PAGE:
HK officials clarify concerns over Article 23 legislation, refuting ill-intentioned Western hypes
Published: Mar 10, 2024 08:25 PM
LegCo Photo:VCG

LegCo Photo:VCG


Hong Kong's Legislative Council (LegCo) spared no effort in accelerating the review procedures of the Article 23 legislation draft bill over the weekend and local officials constantly made clarification on some concerns raised by local lawmakers in Hong Kong, which also served as forceful rebuttals toward some ill-intentioned hypes made by Western media and political figures on the law. 

Secretary for Security Chris Tang Ping-keung said in a post published on social media on Sunday that the legislative work for the Article 23 legislation of the Basic Law is proceeding at full speed, and he has been spending his time in the LegCo or in meeting rooms, describing himself as working so hard that he's been neglecting sleep and meals.

Tang also expressed great fortune in having an efficient team, united in their goal to "legislate [the law] as soon as possible to protect our home."

The Hong Kong Special Administrative Region (HKSAR) fast-tracked the Basic Law Article 23 legislation by gazetting the draft bill on Friday and tabling it to the LegCo for the first and second readings on the same day. This is also the first time for the LegCo to handle the draft bill in such a quick manner, some observers said. 

Over the weekend, local lawmakers raised various questions concerning the law, citing some public concerns such as whether exceptions will be specified for the crime of external interference and whether it's illegal for some residents to pass by certain military facilities and for photography enthusiasts to be paid for taking pictures of military restricted areas, which could constitute the offences in connection with espionage. 

Some Western media, reporting in a biased manner, said that after the Article 23 legislation comes into effect, possessing a copy of secessionist Apple Daily could be considered illegal. 

During the review process, Tang clarified that after the legislation is passed, whether someone in possession of items has an intent to incite secession depends on whether the possessor has a reasonable explanation.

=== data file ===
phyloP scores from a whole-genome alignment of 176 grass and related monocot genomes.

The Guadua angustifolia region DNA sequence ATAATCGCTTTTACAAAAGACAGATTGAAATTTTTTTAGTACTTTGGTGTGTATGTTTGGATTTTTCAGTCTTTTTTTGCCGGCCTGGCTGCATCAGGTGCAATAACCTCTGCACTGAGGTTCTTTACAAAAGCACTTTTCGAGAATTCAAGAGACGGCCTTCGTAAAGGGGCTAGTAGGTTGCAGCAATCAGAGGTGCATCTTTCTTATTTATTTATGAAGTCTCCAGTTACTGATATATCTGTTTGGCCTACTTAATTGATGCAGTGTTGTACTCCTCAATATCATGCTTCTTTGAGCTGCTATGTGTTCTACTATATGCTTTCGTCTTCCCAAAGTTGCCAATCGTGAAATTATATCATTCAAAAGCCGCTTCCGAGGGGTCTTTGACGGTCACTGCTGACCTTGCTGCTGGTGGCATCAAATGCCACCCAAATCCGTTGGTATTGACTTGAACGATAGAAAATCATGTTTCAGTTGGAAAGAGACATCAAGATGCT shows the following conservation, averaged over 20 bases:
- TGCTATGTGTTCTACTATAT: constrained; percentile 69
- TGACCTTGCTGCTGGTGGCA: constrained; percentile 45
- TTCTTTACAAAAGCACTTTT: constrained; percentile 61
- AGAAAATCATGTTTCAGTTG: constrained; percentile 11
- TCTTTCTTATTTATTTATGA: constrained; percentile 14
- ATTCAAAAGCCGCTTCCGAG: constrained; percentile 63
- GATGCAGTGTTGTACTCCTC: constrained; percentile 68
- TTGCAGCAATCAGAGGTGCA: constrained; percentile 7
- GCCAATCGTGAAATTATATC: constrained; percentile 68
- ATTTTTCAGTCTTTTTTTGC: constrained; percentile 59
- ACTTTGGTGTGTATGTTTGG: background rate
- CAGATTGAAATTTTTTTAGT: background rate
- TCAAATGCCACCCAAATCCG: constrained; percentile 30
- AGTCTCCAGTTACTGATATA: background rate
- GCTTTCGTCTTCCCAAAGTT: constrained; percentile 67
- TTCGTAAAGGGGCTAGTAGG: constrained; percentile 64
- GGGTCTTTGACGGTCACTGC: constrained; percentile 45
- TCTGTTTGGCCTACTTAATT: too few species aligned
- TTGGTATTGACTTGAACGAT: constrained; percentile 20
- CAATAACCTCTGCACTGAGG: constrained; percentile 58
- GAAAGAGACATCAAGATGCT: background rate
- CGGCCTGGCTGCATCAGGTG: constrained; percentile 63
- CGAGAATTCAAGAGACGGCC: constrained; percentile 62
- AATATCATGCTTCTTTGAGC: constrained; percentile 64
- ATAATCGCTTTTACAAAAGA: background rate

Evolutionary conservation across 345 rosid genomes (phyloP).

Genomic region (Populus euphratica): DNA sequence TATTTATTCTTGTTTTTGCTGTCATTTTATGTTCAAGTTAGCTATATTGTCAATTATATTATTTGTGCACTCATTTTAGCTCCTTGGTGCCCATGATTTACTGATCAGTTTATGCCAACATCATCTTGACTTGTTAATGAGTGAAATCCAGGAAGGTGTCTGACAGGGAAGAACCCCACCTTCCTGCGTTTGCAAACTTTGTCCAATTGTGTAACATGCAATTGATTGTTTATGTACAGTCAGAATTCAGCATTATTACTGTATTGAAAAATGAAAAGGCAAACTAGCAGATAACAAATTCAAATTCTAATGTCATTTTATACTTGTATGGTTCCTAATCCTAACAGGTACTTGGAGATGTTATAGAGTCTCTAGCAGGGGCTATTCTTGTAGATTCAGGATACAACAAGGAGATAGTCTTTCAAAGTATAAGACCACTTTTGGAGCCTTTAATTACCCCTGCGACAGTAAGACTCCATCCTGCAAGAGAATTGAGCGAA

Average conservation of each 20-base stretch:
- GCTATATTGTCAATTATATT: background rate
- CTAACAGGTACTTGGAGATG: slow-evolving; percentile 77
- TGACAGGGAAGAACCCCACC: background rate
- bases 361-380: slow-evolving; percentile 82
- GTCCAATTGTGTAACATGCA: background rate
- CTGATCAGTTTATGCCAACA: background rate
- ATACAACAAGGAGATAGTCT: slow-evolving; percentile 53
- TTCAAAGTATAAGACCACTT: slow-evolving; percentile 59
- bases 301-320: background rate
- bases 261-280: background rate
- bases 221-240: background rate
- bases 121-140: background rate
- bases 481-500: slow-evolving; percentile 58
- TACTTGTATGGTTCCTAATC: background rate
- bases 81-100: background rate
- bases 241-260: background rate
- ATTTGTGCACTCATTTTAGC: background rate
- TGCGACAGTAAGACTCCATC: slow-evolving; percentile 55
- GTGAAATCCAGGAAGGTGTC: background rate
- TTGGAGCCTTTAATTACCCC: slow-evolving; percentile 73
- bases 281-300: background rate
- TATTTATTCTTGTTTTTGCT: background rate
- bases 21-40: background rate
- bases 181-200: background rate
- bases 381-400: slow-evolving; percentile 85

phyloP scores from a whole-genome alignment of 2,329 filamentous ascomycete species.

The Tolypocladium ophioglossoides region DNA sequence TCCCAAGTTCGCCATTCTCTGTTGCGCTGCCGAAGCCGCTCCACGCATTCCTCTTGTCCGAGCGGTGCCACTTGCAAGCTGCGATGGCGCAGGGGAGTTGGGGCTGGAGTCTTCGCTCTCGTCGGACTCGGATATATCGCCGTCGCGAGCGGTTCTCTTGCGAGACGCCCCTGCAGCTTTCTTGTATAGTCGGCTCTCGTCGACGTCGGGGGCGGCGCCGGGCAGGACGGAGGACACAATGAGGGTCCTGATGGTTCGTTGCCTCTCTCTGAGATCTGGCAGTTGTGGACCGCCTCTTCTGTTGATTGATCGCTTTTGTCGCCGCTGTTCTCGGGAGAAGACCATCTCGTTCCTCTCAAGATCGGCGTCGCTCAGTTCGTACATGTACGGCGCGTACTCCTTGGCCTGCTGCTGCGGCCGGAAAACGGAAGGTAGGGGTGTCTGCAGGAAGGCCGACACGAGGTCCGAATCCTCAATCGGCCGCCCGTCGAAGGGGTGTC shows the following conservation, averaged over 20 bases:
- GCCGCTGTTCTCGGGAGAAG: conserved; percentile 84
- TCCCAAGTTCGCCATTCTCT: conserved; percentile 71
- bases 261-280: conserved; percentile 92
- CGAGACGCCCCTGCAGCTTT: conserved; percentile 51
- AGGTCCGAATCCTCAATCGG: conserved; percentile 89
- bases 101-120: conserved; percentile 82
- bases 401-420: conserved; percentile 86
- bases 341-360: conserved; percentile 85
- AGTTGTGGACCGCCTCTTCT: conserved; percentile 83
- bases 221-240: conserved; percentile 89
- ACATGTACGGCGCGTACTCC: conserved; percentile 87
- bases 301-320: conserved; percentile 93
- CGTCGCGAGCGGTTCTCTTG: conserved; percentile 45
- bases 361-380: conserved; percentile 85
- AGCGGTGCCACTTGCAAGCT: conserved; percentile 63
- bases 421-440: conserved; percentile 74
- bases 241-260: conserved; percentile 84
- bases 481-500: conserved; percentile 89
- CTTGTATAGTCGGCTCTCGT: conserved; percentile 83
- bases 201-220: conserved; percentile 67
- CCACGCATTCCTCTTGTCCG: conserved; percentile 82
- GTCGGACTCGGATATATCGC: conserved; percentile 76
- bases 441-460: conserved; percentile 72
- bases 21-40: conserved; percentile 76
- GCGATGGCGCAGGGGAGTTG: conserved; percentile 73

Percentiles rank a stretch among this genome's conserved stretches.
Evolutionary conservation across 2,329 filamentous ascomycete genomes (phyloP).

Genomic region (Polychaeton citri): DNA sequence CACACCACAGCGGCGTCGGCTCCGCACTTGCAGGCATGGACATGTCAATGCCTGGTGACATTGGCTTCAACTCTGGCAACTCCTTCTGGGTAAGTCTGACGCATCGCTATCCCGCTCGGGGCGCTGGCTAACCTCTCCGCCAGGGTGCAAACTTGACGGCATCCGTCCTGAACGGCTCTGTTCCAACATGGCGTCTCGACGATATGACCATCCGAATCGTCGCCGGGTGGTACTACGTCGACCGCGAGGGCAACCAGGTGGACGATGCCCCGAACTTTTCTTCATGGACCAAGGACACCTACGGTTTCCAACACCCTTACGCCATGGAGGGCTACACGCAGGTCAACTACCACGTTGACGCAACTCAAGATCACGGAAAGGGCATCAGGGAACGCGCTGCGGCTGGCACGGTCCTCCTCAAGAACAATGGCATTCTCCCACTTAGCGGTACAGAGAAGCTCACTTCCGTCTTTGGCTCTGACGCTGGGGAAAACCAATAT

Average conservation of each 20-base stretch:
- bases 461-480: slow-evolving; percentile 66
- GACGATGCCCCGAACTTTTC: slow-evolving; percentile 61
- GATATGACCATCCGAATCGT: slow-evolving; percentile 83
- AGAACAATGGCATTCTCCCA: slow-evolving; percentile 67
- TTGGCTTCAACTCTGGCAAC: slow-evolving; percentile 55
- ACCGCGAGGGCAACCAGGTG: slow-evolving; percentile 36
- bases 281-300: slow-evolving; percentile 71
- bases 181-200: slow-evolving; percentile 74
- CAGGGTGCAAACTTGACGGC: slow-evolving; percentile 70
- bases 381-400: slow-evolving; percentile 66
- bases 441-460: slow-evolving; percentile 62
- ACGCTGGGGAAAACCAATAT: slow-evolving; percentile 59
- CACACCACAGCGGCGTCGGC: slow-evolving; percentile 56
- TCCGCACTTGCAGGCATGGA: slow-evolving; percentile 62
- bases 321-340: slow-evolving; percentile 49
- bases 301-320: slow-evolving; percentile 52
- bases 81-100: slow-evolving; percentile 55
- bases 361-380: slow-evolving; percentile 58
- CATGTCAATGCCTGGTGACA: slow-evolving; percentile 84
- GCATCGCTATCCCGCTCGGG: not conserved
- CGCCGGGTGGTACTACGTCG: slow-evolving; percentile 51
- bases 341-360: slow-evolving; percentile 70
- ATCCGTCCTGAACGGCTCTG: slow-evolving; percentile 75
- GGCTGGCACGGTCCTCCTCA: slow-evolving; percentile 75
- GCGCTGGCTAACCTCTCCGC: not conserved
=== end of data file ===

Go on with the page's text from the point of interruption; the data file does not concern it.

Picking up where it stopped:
"For example, 'I've placed it [seditious item] there for a long time, I didn't know it was still there, the purpose wasn't to incite, I didn't know about its existence,' that could constitute a reasonable explanation," Tang said.

In terms of the offence of external interference, Regina Ip, another lawmaker from the New People's Party, raised a question that many local think tanks in Hong Kong need to exchange and cooperate with foreign think tanks. 

However, many directors or senior members of UK and US think tanks are former high-ranking officials of their local governments. Ip asked whether local think tanks' cooperation with foreign counterparts, including financial support, could violate the law.

Tang emphasized that institutions collaborating with foreign institutions, even governments, would not constitute the crime of external interference merely through cooperation or receiving funding. 

While cooperation could potentially be considered as aligning with external forces, it would only violate the law if the other two elements are involved: the intention to cause an interference effect and the use of improper means, the official said. 

In response to the smear launched by anti-China organization, the Committee for Freedom in Hong Kong Foundation, which blatantly requested the US to impose so-called "sanctions" on the officials of the Central Government and the HKSAR, the HKSAR government issued a statement on Sunday strongly condemning it, saying that the act of the foundation may constitute the offense of "collusion with a foreign country or with external elements to endanger national security," under the National Security Law for Hong Kong. 

The definition of national security is well defined in the draft bill, and it's transparent and clear. The HKSAR Chief Executive can issue a document to identify if an alleged piece of information falls into this category, Chu Kar-kin, a veteran commentator based in the HKSAR and a member of the Chinese Association of Hong Kong and Macao Studies, told the Global Times. 

"The bill persevere our law and order, security our safety. Our way of living and livelihoods are not adversely affected," Chu said. 

Also, some Western opinions have been questioning the short consultation period and the rushed legislative process for the Article 23 legislation. 

"In fact, following the 9/11 terrorist attacks, the US Congress passed the Patriot Act within just three days [after its introduction]," Dominic Lee Tsz-king, a local lawmaker, told the Global Times.  

At that time, there was no criticism from the international community, which clearly demonstrates a double standard consistently employed by Western countries, Lee said. 

In response to concerns about whether the first and second readings of draft bill were too brief, Wang Linggui, deputy director of the State Council Hong Kong and Macao Affairs, said on Sunday that the duration of the legislative process depends on its effectiveness. "As long as it meets procedural requirements, it is considered correct," Wang said.